The men talked for hours on end. They spoke of their wives and families, their homes, their jobs, their involvement in the military service, where they had been on vacation. Every afternoon when the man in the bed by the window could sit up, he would pass the time by describing to his roommate all the things he could see outside the window. The man in the other bed began to live for those one-hour periods where his world would be broadened and enlivened by all the activity and color of the world outside.
The window overlooked a park with a lovely lake. Ducks and swans played on the water while children sailed their model boats. Young lovers walked arm in arm amidst flowers of every colour and a fine view of the city skyline could be seen in the distance.
As the man by the window described all this in exquisite detail, the man on the other side of the room would close his eyes and imagine the picturesque scene. One warm afternoon the man by the window described a parade passing by. Although the other man couldn’t hear the band — he could see it. In his mind’s eye as the gentleman by the window portrayed it with descriptive words.
Days and weeks passed. One morning, the day nurse arrived to bring water for their baths only to find the lifeless body of the man by the window, who had died peacefully in his sleep. She was saddened and called the hospital attendants to take the body away. As soon as it seemed appropriate, the other man asked if he could be moved next to the window. The nurse was happy to make the switch, and after making sure he was comfortable, she left him alone. Slowly, painfully, he propped himself up on one elbow to take his first look at the real world outside.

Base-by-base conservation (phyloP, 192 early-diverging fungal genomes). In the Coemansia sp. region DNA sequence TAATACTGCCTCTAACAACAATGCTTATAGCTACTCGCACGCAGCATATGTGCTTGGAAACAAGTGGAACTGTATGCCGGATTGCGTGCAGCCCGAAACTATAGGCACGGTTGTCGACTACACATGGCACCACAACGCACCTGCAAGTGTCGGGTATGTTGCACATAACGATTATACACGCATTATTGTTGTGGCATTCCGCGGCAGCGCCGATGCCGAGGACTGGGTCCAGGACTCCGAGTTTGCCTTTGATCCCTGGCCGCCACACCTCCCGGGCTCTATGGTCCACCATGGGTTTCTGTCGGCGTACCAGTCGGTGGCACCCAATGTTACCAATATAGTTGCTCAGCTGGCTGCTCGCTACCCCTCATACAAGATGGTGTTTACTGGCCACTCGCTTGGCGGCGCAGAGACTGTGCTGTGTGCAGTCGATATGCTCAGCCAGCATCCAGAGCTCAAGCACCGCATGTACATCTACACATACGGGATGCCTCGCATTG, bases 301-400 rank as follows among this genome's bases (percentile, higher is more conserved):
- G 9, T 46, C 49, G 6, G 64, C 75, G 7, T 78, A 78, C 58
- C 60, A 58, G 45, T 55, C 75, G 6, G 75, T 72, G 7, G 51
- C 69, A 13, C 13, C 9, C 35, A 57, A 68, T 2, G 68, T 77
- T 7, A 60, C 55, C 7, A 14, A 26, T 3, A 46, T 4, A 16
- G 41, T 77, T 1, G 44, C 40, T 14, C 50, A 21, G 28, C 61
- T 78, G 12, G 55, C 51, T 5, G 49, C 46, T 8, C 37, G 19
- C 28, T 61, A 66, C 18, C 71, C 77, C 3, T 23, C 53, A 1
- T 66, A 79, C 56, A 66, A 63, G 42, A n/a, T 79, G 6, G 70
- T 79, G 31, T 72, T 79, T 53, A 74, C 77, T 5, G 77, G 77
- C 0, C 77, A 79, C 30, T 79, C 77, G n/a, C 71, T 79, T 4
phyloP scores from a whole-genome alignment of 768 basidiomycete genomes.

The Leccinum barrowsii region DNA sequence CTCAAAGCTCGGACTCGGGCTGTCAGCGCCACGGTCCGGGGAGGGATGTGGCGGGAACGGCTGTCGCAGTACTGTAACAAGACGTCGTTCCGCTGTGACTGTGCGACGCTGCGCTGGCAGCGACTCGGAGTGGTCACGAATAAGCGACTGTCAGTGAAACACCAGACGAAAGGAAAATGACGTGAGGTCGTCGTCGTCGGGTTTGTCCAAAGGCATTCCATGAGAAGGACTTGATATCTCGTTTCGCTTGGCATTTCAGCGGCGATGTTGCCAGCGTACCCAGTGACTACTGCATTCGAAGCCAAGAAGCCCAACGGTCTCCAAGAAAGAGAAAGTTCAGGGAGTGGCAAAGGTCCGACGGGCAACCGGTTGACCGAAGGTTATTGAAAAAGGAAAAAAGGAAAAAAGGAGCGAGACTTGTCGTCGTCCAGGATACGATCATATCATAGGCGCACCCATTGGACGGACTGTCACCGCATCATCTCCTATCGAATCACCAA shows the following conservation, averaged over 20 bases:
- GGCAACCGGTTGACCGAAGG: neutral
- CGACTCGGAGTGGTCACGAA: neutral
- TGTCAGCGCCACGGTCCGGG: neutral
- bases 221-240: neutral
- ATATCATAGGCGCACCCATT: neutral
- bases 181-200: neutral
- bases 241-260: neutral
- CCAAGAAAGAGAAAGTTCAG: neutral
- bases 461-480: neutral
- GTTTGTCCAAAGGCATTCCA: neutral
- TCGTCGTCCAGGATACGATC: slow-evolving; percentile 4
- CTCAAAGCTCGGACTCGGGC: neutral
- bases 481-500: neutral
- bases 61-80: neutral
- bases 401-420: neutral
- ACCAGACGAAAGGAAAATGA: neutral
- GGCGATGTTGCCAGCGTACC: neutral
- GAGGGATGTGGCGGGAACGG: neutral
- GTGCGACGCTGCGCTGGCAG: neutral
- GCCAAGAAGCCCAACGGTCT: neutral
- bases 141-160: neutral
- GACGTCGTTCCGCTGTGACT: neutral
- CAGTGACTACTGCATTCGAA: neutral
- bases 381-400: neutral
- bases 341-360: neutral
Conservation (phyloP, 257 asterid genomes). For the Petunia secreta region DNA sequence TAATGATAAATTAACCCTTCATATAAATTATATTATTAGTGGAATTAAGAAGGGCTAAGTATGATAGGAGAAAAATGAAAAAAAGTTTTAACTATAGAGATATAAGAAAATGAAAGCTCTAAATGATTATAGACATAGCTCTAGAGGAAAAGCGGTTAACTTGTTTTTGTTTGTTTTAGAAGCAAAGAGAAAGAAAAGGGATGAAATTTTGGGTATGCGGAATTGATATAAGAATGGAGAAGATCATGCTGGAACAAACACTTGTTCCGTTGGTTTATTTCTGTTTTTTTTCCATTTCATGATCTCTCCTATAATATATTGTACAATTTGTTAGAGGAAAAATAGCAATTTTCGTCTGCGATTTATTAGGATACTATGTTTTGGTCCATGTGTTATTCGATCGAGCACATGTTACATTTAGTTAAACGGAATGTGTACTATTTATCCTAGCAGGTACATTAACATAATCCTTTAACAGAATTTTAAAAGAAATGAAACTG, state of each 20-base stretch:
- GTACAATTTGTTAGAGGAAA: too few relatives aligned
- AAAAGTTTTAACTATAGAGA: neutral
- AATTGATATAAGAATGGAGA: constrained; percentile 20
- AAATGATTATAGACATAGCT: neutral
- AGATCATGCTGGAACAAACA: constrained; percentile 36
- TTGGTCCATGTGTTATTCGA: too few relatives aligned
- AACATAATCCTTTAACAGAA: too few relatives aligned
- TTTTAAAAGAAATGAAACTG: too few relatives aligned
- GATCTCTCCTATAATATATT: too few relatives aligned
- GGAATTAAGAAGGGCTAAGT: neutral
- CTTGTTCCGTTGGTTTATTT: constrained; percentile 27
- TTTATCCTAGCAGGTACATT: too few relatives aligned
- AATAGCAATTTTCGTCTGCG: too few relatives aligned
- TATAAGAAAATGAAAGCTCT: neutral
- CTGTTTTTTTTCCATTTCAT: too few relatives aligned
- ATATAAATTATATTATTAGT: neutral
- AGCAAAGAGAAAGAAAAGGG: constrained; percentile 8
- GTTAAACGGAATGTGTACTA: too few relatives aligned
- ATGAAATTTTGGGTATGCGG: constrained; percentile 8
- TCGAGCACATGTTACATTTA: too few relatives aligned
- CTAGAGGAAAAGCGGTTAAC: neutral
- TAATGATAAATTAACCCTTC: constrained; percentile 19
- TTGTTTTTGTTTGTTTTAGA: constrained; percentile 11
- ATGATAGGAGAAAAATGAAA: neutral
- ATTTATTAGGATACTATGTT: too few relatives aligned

He strained to slowly turn to look out the window beside the bed. It faced a blank wall. The man asked the nurse what could have compelled his deceased roommate who had described such wonderful things outside this window. The nurse responded that the man was blind and could not even see the wall. She said, “Perhaps he just wanted to encourage you.”
Epilogue: There is tremendous happiness in making others happy, despite our own situations. Shared grief is half the sorrow, but happiness when shared, is doubled. If you want to feel rich, just count all the things you have that money can’t buy. The origin of this letter is unknown. Just forward it to your friends to whom you wish good luck.
People will forget what you said. People will forget what you did. But people will never forget how you made them feel.
The MEGA Coach
Wake Up to Your Best Reality Possible!